SEE THE DEBT DOCTOR
Are you feeling the new credit act and starting to feel the brunt of the new credit laws?
Trying to apply for new loans? Whether they be home loans, car finance or even personal loans, lending has become some what of a slight pain in the neck. Is the new credit act causing people pain or is it in fact saving them from future debt?
Having worked in the home loans industry for a while now, my hands on experience with South African banks and people falling prey to the new credit act laws has been a common occurrence. I must say though, that contrary to popular belief (see Sunday Times, July 1) top home loan originators and credit lenders are not feeling the brunt as badly as newspapers and various websites are reporting. What is happening though, is that home loan credit applications are taking 2 to 3 times longer to approve. So yes, there’s been a slight lull in terms of home loans grants this month, but that’s due to new systems that the banks have been putting in place and new procedures they are having to follow to get things through Credit and to the lenders. Last month before the new credit act came into place, home loan applications were taking 7 – 10 days for approvals to some through. Applications are now taking 2 – 3 weeks.
So where is my free credit checks?
TIP: Get your applications in as quickly as possible once you’ve signed that offer to purchase. DON’T LEAVE IT TILL THE LAST MINUTE.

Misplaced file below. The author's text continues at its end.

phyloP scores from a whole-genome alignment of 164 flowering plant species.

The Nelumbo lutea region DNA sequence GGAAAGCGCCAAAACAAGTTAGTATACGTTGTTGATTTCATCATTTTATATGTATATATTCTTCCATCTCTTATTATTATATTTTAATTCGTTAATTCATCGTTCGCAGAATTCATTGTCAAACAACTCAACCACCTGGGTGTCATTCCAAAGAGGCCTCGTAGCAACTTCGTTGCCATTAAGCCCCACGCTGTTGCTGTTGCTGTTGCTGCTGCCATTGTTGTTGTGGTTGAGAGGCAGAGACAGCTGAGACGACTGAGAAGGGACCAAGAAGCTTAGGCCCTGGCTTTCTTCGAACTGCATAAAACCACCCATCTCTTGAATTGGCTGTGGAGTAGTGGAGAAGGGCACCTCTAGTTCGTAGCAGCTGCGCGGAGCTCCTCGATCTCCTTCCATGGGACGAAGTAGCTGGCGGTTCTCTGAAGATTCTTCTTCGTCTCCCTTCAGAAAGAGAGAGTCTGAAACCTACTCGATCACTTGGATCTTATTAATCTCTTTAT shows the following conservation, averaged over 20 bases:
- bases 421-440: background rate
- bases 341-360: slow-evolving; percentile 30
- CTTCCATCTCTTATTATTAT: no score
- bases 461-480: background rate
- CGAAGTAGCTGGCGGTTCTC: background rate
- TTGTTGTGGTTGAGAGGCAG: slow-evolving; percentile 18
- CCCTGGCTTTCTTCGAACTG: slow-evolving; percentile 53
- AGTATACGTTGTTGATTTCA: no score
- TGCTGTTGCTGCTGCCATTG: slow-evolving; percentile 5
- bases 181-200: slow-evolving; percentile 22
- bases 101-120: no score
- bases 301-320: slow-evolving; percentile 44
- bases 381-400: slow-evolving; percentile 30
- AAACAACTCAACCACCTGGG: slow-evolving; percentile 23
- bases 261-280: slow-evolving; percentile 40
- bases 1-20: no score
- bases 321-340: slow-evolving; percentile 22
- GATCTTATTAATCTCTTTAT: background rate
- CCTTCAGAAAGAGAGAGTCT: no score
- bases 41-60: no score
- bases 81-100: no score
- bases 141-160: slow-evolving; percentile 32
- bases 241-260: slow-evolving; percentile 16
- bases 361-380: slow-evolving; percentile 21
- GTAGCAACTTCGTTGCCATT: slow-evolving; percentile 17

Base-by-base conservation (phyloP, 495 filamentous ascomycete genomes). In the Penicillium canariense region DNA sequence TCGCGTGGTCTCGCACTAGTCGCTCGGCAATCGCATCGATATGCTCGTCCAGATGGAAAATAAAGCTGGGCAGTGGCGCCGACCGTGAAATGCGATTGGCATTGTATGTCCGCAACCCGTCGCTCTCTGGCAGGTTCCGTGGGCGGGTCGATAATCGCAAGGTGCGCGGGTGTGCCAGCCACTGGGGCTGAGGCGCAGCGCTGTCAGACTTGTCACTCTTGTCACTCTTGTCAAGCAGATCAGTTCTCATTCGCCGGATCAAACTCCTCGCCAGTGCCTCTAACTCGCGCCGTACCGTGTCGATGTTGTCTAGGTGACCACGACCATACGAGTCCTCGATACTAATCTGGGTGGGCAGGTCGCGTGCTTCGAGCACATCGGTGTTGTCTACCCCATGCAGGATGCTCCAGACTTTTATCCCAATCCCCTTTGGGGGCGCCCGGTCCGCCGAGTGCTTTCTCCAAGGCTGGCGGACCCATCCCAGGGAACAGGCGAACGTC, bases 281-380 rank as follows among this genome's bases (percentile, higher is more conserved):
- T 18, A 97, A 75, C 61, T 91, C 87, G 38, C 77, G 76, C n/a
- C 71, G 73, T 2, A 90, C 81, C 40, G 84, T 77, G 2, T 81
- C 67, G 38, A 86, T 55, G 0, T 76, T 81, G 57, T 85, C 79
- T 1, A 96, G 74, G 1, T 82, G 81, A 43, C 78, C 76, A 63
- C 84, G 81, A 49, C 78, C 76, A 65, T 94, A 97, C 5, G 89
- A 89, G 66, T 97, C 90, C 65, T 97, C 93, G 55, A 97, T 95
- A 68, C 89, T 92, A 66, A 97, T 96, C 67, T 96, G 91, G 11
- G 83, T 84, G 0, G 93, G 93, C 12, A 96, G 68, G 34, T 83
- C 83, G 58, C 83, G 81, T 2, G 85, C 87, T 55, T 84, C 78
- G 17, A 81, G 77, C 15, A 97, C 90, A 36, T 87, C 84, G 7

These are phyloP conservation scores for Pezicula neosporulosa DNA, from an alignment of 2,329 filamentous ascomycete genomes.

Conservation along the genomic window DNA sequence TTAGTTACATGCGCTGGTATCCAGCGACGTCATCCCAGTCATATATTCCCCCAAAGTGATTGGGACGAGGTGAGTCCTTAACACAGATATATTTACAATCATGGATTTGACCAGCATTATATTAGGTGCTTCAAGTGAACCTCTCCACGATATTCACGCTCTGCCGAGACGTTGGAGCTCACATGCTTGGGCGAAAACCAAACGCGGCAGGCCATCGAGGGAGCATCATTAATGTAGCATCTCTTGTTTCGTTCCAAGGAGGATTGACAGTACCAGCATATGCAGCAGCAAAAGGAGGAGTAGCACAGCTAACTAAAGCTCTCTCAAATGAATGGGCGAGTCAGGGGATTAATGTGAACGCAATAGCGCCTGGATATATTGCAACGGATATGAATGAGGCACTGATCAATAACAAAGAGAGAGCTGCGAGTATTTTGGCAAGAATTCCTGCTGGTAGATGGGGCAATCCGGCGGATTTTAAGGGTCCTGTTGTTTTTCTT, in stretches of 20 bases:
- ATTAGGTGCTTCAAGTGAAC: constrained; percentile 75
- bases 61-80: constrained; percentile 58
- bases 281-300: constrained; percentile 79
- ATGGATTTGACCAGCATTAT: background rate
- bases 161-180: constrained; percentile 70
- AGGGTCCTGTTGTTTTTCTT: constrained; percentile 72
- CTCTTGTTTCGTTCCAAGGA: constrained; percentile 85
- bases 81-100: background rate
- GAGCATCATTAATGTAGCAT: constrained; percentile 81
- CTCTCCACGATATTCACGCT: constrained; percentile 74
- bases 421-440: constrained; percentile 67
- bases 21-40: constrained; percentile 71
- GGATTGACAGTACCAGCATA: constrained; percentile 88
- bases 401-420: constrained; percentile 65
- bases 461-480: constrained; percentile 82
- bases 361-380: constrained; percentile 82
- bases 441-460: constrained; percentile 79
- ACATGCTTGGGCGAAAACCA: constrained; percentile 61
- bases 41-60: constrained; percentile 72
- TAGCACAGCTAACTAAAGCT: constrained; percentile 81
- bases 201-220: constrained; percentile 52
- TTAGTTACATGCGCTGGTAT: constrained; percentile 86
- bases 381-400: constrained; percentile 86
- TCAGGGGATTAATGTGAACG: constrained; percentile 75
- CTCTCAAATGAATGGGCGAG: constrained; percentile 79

Mortgage SA’s, Saul Geffen stated that, banks will not decline people more now that the new credit act is in place, they would just price it better for increased risk. In other words, getting 2% below prime will no longer be the norm for a bond. What the banks appear to be doing is proper financial audits on applicants. GONE ARE THE DAYS where people would qualify for a home loan based on 30% of their monthly income. Now they base your home loan application on your expenses and your NET OUT at the end of the month. So if you’re earning R100 000 a month and your expenses are R95 000 a month, you’ll qualify for a R450 000 bond (roughly).
It does appear though that micro credit lenders, furniture shops and vehicle financing are the people that are starting to take strain due to the new credit act and rightly so… It’s time South Africans found out what those hidden costs are that they’re paying for and it’s time luxuries be given only to those people can afford them.
As I’ve said in all my articles though, this new credit act is there to help South Africa. It’s there to stop the reckless lending of credit by credit lenders and it’s working! LETS ALL WELCOME A NEW DEBT FREE SOUTH AFRICA.